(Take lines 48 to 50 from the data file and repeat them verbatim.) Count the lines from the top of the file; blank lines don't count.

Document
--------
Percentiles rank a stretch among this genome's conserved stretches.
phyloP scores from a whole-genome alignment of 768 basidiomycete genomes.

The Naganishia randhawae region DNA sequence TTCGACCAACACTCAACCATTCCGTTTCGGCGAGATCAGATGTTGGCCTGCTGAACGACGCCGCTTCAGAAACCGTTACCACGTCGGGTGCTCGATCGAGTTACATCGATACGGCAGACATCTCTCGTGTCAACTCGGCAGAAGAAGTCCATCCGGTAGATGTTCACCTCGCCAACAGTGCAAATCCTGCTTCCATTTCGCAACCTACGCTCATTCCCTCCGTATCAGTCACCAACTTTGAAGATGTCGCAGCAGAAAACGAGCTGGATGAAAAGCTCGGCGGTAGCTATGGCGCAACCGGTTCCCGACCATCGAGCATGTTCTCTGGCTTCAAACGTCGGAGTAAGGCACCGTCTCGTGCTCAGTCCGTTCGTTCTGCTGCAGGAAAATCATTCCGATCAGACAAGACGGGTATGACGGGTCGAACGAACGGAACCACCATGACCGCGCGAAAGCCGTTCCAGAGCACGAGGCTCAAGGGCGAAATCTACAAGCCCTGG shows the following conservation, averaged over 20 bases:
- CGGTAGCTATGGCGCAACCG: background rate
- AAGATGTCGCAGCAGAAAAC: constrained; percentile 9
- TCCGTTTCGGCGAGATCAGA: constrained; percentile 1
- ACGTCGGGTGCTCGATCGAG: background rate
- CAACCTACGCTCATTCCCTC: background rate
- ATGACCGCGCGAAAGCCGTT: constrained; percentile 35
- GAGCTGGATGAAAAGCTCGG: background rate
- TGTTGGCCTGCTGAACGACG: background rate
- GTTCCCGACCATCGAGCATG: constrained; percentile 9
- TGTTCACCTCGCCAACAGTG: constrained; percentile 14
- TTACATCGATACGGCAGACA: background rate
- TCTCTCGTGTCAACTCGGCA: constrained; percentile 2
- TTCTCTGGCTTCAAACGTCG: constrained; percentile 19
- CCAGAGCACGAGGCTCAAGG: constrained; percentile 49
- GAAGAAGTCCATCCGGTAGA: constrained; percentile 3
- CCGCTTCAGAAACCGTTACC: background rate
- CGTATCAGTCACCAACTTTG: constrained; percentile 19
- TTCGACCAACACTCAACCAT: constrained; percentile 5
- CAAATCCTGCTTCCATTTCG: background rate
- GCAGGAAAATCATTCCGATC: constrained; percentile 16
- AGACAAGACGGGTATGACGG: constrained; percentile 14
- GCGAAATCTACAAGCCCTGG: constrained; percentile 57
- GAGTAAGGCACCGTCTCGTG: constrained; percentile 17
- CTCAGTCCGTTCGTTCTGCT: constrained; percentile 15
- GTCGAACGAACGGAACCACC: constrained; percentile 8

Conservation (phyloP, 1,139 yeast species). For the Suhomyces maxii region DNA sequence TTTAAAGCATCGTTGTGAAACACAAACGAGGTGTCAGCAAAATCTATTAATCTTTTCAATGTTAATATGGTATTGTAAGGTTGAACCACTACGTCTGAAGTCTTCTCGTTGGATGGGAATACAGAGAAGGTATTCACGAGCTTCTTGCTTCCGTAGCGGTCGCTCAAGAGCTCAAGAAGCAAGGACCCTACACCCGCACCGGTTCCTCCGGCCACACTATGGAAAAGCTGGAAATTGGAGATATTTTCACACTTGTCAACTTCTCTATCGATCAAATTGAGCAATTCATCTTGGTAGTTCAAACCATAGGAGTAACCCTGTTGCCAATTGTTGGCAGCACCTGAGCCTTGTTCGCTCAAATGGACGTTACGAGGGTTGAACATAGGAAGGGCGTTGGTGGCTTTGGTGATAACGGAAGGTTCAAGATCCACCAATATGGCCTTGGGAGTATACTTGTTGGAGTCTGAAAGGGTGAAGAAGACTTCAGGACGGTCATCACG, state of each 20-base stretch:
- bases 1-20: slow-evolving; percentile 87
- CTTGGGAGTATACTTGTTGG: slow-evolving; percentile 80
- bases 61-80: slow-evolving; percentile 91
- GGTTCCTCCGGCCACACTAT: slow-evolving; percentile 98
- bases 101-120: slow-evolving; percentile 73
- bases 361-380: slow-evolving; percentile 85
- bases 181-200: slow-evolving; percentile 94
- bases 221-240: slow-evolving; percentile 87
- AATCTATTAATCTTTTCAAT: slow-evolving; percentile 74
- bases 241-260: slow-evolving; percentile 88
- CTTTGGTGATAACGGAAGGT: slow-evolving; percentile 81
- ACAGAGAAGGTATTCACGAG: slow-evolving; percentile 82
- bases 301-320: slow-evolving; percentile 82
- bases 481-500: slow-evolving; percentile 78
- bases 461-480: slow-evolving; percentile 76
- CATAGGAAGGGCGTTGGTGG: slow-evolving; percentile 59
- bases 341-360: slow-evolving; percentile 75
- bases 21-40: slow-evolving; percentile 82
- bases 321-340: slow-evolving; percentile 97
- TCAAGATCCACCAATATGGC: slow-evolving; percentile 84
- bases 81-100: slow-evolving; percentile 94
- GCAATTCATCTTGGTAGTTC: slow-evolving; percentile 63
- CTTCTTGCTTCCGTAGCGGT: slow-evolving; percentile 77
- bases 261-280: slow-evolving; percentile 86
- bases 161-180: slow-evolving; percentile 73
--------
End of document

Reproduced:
- bases 321-340: slow-evolving; percentile 97
- TCAAGATCCACCAATATGGC: slow-evolving; percentile 84
- bases 81-100: slow-evolving; percentile 94